How can Samsung accelerate sustainable development?

This question is at the heart of ASAP and we’re excited to share what we’ve learned about Samsung, one of the world’s leading tech companies. There is a lot to say about Samsung's sustainability work and the content on this page is a selection made by the ASAP team. The aim is to provide some thoughts and insights into the tech industry, its challenges and opportunities, and to focus on Samsung as a change agent for a sustainable society. In other words, how Samsung can use its leadership in innovation and technology to accelerate sustainable development. Want to learn more? Check out Samsung's own links at the bottom of this page. Enjoy!!

Did you know?

  • Company superpowers: to Innovate and use tech solutions to solve societal challenges!
  • 320,671 employees in Samsung Electronics (500,000 in Samsung Group)
  • Operates worldwide, in 73 countries
  • Gender distribution globally (% women/men) is 44/56 out of total number of employees (2016)
  • CEO Samsung Electronics is Kim Ki Nam
  • Corporate Citizenship & Partnerships Manager Nordics is Elin Wallberg and Sustainability Manager Nordics & Europe is Annachiara Torciano
  • Global smartphone market share was around 20% in 2017
  • In the beginning of 2018 Samsung Electronics took the leading place as company with most U.S. patents: 75,596!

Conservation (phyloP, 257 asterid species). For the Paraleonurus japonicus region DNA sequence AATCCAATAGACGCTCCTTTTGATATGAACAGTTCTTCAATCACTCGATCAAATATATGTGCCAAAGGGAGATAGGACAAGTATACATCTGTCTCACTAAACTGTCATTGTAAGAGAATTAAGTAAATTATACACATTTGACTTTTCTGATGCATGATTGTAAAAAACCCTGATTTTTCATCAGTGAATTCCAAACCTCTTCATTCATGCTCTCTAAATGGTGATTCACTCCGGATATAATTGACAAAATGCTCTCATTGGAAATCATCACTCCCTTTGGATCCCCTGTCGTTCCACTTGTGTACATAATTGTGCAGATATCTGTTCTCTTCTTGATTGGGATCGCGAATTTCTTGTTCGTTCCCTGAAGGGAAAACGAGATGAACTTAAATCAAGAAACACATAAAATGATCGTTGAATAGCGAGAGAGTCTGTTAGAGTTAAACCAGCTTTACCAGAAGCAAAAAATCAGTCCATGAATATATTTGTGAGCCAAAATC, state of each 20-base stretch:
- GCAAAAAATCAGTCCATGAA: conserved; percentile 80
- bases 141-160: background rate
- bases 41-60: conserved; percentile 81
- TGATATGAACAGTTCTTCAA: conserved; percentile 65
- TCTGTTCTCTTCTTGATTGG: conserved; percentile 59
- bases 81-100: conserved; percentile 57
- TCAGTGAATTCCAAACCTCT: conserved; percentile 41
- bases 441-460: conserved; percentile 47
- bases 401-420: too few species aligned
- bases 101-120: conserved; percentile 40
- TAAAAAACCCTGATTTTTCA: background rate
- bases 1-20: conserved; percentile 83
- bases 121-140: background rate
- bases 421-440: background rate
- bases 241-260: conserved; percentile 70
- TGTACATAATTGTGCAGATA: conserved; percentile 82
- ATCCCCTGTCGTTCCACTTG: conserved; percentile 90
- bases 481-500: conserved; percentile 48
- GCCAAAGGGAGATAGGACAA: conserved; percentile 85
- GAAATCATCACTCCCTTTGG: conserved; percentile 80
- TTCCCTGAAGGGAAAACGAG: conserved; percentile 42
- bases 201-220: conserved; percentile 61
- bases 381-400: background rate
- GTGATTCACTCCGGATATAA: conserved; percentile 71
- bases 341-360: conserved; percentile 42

30 linear steps will take you probably some 30 meters away. 30 exponential steps (one, two, four, eight, sixteen, thirty-two...) will take you a billion meters away - 26 times around the globe! The digitalization of our society is exponential and we’re standing on the brink of a 4th Industrial Revolution, fundamentally changing how we live, work and relate to each other. This also means that technology has the potential to accelerate and scale sustainable solutions - exponentially! This revolution is systemic and characterized by technologies that merge and blur the line between digital, physical and biological spheres. The fact that billions of people and things are to be digitally connected provides unprecedented opportunities for individuals and business, accelerated by technological breakthroughs and applications in areas like Artificial intelligence (AI), Blockchain, Internet of Things (IoT), 5G, Virtual Reality (VR) - you name it! These are not just buzzwords, it’s happening right now through the phone in the palm of your hand, in cars, in banks, in society around you. These are exciting innovations in itself, but for Samsung Electronics, one of the stakeholders driving this influential acceleration in the 4th revolution, its more than that. For Samsung, it is all about how technology can inspire the world and create the future. Technology is an enabler for connectivity, speed, increased transparency and traceability, lower costs, resource efficiency, augmented user experiences, increased equality and access. Having access to technology and digital know-how can also mean power. How can current leaders fully leverage technological solutions and an exponential mindset to accelerate sustainability? How do we make sure all groups of society are included in the digital transformation? Can smart algorithms become a threat to human existence? These themes are vital to adress for Samsung Electronics as they work to innovate tech for good and provide access to technology to achieve digital inclusion, in other words, empowering people.